The Application of Extreme Stochastic Inputs to a Transport Model in the Context of Global Climate Change
Global climate is predicted to have significant impacts on the chemical, biological, and physical characteristics of wetlands and the watersheds in which they are contained. In particular, climate prediction models suggest a significant increase in extreme precipitation events - both more frequent and more intense flood and drought occurrences. A wetland model that incorporates surfacewater-groundwater interactions (WETSAND2.0) was used to investigate the potential impacts of these stochastically generated extreme events on wetland flow regimes in an urban watershed. The results predict increases in streamflow and flooding as well as drought conditions on a near yearly basis. However, the model also shows that the impact on the Sandy Creek-Duke University watershed will not be as extreme as many suggest. Although flooding will occur, it will be relatively minor and comparable to historic flows. And although droughts are also predicted, the balance of wet and dry in this wetland watershed can actually be a positive for the environment. Therefore watersheds, no matter the spatial scale, must be analyzed individually. Although some comparisons can be made between similar regions, the effects of extreme precipitation events vary greatly depending on watershed characteristics.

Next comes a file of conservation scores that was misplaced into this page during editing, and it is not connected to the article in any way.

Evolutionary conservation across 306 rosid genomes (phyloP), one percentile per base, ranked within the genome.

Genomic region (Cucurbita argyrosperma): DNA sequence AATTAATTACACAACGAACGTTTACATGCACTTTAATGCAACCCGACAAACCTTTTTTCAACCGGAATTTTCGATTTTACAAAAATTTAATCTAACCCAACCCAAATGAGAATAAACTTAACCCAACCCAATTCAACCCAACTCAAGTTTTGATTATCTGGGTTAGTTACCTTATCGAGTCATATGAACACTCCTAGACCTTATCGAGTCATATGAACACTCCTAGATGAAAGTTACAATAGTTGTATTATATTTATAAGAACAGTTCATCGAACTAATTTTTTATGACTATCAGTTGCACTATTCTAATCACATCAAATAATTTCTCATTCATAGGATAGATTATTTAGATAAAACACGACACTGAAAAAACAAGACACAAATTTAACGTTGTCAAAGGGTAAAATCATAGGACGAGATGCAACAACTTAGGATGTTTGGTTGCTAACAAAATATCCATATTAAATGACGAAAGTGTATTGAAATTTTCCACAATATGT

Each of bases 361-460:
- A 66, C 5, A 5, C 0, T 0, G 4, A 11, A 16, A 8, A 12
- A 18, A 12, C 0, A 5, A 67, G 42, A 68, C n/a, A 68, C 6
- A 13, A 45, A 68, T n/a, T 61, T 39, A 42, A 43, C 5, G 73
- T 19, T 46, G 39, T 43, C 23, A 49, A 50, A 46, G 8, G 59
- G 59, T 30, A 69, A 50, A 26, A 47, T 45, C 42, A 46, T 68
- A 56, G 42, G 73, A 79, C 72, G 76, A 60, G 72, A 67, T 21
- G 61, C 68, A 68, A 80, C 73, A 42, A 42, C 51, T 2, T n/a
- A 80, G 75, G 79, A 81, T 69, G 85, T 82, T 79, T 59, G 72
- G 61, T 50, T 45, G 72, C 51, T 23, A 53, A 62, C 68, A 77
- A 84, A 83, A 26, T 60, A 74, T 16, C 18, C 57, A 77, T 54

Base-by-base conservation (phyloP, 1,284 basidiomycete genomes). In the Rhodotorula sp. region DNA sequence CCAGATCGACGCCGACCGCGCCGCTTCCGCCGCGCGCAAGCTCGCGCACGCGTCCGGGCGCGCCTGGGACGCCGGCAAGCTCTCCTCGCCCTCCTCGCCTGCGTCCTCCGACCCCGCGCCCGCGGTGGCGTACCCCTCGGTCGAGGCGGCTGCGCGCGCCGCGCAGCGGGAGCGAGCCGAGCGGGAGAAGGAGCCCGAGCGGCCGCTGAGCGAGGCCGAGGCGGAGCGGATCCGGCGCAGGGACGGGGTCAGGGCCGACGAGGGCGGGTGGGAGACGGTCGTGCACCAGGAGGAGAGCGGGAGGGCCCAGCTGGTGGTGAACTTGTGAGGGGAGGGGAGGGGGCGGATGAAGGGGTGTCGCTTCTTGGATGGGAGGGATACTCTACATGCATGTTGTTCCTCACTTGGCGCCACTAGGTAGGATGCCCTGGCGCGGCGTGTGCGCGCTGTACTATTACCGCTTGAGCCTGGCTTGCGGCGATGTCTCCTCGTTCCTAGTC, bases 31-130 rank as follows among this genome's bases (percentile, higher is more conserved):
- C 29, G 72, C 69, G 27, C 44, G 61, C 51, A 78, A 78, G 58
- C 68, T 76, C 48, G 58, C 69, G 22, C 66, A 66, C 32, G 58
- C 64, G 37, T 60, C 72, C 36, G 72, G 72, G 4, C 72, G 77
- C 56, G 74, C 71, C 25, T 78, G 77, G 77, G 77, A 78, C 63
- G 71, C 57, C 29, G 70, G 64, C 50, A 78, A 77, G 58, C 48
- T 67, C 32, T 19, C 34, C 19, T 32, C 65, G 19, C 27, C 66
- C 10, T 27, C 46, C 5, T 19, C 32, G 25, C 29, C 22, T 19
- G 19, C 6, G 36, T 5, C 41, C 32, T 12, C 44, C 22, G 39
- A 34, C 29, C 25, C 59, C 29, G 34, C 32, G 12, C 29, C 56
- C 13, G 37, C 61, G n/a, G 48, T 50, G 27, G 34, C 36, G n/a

Water resources management
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